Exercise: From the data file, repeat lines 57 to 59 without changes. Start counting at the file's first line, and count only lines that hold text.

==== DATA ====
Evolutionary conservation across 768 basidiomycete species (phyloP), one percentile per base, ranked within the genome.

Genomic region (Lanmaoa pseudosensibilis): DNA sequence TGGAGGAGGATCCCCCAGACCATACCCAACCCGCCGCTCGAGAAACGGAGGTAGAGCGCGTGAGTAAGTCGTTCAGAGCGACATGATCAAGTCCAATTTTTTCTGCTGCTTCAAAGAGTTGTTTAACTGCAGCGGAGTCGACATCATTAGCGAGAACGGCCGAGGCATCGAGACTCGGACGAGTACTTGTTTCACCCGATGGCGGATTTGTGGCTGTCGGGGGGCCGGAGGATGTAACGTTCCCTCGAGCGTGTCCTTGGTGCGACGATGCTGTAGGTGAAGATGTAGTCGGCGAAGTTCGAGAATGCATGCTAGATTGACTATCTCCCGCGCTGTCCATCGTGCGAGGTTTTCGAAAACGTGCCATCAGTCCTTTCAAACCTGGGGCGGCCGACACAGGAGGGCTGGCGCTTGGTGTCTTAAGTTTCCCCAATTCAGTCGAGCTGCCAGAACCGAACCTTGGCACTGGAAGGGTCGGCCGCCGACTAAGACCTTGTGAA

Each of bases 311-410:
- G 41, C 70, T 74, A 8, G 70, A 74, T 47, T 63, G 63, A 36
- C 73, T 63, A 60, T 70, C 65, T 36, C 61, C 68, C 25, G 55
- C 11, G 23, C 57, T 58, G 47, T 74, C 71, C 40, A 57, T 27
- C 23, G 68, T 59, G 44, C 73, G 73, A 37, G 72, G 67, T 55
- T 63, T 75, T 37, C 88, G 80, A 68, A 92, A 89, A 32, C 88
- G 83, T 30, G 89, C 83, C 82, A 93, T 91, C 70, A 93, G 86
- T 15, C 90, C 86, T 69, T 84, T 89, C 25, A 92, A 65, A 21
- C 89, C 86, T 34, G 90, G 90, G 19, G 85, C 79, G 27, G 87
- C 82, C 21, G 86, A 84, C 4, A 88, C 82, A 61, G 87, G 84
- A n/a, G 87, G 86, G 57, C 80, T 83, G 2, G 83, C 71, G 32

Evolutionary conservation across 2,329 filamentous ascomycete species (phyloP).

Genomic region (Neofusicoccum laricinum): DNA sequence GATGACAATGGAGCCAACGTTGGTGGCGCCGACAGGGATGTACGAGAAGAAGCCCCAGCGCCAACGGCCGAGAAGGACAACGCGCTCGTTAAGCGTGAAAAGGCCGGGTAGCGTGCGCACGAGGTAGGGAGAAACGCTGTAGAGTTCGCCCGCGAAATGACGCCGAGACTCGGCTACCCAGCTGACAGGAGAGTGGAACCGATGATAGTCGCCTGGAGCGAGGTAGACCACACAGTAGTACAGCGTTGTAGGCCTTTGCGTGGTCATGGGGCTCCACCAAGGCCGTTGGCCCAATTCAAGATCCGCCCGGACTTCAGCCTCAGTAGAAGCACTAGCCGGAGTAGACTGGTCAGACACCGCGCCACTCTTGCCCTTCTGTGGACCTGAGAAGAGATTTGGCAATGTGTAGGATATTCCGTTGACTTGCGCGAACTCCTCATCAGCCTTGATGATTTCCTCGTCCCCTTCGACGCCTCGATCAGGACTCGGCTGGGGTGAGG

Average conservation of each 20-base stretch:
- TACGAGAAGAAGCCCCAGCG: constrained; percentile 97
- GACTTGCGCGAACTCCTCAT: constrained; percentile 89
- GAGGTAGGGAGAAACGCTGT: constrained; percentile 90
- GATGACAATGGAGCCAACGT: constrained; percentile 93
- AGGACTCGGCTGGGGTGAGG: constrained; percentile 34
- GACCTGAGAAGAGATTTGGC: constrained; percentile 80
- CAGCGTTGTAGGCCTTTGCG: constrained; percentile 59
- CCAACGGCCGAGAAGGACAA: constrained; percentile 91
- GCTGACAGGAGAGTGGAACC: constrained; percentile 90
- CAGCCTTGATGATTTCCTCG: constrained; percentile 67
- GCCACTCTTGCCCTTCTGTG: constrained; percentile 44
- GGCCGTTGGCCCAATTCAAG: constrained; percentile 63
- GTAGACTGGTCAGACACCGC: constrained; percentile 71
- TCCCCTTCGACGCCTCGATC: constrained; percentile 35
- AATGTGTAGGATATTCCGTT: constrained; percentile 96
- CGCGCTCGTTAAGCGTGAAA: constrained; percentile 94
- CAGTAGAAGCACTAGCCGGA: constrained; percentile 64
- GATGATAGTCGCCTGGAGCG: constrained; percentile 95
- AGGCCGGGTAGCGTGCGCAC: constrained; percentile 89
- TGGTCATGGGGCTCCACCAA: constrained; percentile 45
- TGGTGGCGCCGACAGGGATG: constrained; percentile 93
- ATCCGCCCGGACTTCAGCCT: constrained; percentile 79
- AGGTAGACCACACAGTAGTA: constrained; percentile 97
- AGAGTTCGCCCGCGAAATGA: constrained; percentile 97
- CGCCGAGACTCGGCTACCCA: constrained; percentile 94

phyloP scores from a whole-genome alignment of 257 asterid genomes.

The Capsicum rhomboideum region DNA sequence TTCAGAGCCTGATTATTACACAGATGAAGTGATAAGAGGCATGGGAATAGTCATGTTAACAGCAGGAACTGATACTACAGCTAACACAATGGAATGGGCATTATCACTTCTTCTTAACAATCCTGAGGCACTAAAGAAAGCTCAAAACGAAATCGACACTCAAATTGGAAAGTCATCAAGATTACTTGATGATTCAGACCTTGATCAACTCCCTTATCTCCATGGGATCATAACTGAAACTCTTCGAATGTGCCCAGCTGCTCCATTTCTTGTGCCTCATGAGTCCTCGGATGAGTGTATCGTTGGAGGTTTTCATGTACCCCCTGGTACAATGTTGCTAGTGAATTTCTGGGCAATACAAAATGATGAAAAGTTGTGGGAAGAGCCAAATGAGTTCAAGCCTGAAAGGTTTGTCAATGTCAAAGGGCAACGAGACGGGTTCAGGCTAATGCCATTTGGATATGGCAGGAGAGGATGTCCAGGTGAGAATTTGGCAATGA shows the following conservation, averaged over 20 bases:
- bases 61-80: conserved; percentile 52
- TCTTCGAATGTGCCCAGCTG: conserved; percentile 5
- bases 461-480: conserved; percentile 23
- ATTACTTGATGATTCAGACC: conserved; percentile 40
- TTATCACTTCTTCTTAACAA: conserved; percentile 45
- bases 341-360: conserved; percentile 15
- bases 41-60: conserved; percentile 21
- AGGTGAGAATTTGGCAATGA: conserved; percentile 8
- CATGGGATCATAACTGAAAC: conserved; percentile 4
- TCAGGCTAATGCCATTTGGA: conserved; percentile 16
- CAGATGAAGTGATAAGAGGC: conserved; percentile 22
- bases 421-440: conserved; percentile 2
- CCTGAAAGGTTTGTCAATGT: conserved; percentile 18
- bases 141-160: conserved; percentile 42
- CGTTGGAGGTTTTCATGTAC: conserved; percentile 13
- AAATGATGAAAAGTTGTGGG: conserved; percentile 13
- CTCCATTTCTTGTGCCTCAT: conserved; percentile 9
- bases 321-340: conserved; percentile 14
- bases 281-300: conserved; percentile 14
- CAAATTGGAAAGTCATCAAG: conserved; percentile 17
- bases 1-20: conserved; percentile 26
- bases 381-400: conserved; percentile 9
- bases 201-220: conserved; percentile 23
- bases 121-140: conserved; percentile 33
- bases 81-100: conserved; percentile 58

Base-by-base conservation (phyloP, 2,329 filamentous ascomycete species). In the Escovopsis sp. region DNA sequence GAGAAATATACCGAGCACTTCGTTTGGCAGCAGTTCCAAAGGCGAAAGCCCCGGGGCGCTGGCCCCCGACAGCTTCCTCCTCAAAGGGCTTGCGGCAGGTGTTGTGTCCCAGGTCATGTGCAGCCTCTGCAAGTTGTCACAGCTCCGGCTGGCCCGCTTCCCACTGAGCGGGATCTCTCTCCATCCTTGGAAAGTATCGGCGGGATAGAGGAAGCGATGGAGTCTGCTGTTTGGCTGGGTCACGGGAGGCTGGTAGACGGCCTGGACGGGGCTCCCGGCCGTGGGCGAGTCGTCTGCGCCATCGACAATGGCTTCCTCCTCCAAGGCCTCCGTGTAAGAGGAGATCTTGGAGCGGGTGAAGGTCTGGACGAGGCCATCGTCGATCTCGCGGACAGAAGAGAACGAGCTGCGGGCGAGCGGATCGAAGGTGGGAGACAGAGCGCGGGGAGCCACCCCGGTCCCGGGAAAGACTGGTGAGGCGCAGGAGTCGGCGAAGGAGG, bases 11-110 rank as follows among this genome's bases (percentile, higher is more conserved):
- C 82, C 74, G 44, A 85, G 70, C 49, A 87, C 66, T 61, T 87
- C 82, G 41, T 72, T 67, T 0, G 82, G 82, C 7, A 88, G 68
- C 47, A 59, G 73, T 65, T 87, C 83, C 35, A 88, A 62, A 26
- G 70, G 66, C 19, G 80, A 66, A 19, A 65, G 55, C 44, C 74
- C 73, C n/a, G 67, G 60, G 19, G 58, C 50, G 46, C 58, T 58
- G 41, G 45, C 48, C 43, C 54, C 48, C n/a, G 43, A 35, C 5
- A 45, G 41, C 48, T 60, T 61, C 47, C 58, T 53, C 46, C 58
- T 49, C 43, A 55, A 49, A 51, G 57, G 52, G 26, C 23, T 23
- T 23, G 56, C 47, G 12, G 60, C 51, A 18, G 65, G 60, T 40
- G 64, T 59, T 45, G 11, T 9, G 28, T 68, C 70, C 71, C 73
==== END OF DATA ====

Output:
- bases 141-160: conserved; percentile 42
- CGTTGGAGGTTTTCATGTAC: conserved; percentile 13
- AAATGATGAAAAGTTGTGGG: conserved; percentile 13